Okay I am cheating a bit here because I am going to tackle these two novels at once. Actually I might even talk about that other Swedish giant of the moment (although the poor man is deceased and not around to enjoy his huge success) Stieg Larsson as well.
I read "Return of the Dancing Master" first and really loved it. There is a stillness and sparsity to Mankell's writing that really amps up the creepy factor. Like Larsson the Swedish landscape and character looms large in Mankell's novels.
Return of the Dancing Master is a meticulously constructed murder mystery. It is eerie and desolate and down right chilling. While Mankell's novels have not "swept the world" in the same way that the Larsson Millennium trilogy has, I think Return of the Dancing Master is at least as good if not better than the Millennium books. There is a very strong sense of place in The Return of the Dancing Master. While reading it you actually feel like you are in the cold, immense and isolated forests of northern Sweden. The turmoil of the young police officer Stefan Lindman, feels very real. He throws himself into solving the increasingly disturbing murder of a former colleague to avoid facing his own mortality. Stefan has recently been diagnosed with mouth cancer. I also like how Mankell takes his time and lets the story unfold slowly. He is masterful in slowly and believably increasing the tension through building up the details. I thoroughly enjoyed this book
The more recently published "Kennedy's Brain" by Henning Mankell is not entirely satisfying. The novel is basically about a mother, Louise, trying to unravel the circumstances surrounding her twenty eight year old son, Henrik's death. The death has been put down as a suicide but Louise is suspicious and so joins forces with her ex husband, Henrik's father, to uncover the truth.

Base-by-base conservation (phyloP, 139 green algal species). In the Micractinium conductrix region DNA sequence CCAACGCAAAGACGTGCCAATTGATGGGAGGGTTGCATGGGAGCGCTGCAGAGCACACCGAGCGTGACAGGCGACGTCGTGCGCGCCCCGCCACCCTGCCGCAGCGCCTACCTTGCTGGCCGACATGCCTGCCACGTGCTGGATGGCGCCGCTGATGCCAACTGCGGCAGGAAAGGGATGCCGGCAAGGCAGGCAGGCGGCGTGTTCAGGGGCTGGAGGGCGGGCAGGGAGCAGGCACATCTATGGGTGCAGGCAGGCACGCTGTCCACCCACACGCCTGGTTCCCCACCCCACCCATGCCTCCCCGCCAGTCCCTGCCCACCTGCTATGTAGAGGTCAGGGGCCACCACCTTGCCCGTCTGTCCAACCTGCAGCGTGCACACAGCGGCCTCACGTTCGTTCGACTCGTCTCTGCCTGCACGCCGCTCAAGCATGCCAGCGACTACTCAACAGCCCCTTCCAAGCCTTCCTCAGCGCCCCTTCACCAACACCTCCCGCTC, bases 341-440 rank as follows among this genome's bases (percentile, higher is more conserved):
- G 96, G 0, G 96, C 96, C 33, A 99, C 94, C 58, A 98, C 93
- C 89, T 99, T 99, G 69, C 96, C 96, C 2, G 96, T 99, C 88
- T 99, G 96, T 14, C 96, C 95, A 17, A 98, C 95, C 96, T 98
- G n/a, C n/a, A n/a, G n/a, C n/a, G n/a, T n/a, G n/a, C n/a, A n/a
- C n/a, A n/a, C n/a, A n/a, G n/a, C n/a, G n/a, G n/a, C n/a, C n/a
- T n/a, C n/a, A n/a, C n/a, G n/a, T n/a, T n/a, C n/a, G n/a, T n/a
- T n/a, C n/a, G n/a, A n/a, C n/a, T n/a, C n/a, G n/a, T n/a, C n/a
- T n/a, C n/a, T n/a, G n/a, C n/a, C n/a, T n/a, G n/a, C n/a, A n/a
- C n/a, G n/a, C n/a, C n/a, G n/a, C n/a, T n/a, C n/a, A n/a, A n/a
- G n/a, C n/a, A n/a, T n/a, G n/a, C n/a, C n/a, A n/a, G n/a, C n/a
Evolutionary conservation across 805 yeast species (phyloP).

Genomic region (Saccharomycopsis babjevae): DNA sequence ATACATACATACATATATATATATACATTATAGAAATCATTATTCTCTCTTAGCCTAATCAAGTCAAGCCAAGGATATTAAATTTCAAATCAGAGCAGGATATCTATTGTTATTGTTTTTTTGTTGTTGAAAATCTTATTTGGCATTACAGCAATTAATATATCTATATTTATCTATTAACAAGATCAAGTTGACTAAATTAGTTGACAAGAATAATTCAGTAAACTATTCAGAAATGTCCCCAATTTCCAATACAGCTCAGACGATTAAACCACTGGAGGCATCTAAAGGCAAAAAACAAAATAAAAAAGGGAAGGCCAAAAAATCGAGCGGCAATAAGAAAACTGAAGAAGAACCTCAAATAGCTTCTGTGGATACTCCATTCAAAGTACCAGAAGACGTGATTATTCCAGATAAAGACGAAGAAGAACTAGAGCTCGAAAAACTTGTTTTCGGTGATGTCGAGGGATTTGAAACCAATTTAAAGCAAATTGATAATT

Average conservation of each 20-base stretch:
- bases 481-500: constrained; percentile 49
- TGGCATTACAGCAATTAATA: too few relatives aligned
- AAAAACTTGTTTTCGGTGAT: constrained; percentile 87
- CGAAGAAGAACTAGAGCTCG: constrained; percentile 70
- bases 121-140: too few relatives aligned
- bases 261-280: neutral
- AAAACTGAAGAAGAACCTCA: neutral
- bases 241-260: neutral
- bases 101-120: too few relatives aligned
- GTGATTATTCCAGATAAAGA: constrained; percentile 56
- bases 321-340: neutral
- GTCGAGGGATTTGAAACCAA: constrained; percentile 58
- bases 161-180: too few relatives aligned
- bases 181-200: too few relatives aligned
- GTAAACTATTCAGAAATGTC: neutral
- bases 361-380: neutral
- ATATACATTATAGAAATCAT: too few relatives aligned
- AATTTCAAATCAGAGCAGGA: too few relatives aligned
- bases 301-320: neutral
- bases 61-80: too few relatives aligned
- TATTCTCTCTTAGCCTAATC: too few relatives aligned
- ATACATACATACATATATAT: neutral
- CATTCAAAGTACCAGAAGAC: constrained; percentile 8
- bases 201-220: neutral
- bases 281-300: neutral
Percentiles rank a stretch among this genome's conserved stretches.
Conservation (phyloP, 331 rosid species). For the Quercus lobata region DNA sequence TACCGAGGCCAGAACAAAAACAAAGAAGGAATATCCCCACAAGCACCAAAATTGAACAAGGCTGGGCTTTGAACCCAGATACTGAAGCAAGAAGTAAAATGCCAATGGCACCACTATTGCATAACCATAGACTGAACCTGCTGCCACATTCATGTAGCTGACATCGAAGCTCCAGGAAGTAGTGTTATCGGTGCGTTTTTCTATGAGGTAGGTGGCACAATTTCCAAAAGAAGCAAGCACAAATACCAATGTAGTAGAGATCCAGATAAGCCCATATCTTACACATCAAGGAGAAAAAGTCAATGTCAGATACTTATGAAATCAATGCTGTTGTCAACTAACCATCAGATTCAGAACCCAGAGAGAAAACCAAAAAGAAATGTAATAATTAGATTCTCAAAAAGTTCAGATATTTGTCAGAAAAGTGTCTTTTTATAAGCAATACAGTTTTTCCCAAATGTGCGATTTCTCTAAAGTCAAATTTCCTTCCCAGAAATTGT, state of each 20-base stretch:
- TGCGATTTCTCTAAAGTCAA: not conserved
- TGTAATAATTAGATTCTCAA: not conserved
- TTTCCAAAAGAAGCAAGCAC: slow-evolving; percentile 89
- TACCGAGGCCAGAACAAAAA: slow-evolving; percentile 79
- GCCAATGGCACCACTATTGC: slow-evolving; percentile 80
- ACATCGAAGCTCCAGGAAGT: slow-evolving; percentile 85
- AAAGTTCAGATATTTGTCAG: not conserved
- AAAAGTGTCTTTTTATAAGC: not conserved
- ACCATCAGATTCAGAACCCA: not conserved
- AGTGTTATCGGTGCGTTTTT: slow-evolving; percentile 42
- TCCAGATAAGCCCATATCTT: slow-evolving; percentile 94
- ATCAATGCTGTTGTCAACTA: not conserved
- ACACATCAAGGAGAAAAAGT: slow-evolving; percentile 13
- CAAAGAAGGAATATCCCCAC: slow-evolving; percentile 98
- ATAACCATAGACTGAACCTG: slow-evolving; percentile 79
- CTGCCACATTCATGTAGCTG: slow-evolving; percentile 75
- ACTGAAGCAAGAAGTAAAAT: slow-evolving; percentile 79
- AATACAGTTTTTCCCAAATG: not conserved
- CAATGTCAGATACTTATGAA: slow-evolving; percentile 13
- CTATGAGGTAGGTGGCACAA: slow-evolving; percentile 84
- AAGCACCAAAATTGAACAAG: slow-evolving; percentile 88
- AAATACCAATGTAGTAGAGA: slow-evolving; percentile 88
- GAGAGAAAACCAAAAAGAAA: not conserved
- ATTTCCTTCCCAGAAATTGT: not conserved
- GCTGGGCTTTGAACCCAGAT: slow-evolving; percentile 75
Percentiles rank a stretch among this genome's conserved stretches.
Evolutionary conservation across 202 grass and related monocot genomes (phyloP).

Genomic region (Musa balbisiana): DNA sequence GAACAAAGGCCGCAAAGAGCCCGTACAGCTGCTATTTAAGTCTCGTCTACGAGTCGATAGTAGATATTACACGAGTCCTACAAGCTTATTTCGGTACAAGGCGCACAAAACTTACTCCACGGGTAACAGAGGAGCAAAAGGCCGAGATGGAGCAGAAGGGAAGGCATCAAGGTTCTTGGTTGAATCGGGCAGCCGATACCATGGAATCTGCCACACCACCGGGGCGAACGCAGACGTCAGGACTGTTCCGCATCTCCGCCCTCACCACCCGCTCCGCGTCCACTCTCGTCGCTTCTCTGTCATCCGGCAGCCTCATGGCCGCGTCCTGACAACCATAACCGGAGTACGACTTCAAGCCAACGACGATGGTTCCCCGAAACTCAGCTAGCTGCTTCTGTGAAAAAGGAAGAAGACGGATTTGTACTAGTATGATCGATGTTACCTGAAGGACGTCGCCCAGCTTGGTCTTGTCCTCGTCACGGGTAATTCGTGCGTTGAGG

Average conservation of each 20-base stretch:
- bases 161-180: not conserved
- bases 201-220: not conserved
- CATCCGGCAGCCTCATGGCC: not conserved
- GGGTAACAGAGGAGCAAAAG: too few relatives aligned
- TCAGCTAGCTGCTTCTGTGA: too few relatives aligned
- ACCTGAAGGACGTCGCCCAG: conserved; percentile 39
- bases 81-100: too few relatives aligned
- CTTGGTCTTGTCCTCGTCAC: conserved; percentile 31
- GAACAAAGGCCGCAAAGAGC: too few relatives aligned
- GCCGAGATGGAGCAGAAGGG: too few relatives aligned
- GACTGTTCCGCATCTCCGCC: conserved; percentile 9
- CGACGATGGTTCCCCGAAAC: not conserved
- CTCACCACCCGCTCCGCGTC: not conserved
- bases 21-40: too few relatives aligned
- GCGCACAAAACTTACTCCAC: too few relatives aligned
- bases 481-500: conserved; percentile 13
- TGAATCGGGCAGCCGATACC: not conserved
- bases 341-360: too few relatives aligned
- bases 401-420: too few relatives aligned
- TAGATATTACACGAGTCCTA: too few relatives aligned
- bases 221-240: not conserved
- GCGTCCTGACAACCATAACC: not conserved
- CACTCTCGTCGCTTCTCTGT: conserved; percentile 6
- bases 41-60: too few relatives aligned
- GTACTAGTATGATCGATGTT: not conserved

The search for the truth takes her to a multitude of destinations including Australia and Africa. As a complete aside, I couldn't help but notice that both Henning Mankell and Steg Larsson send their characters to Australia when the characters need to escape unpleasant life experiences and want to start afresh. I guess as an Australian I should feel flattered, or maybe not. Getting back to the plot of Kennedy's Brain, Louise's search takes her to Mozambique where she steps into a world of greed and the exploitation of HIV victims.
There are too many unanswered questions in Kennedy's Brain for my liking. The strangest being the disappearance of Louise's husband mid way through the book. This is never referred to again. Don't get me wrong I don't need everything tidied up and can even deal with the fact that Louise does not discover the exact chain of events leading up to her son's death.
Maybe it doesn't work because the characterisations of Henrik, and Louise and her husband are strong; what has driven them throughout their lives and that sort of thing and then the momentum switches to some appalling scenes of of abuse and experimentation with HIV victims in Mozambique. The sensitive depictions of his protagonists sort of gets lost in what is to follow as the full horror of the situation in Mozambique starts to unfold.
Mankell creates a wonderful sense of place in all of the settings that Louise visits on her search. I found the depiction of the Mozambique scenes especially evocative and moving. Mankell's writing conjures up a vivid picture of poverty, colour, heat and suffering. I have since learned that Mr Mankell has strong connections with Africa and it resonates strongly in his writing.
As a whole the plot doesn't hang together well enough and frankly Louise is rather annoying. Hers seems to be a picture of someone who is falling apart or barely holding on maybe. I guess by the end of the book she has some resolve to take things to the next level, both in her quest to uncover the truth and in her need to take possession of her own destiny. But that is merely a guess, because the point, in relation to the outcome for the main characters, is far from clear. On the other hand Mankell's anger at the abuse and mistreatment of the poorest people in Mozambique is palpable and I suspect this message was the author's main purpose in writing the novel. More to inform than entertain. I felt short-changed.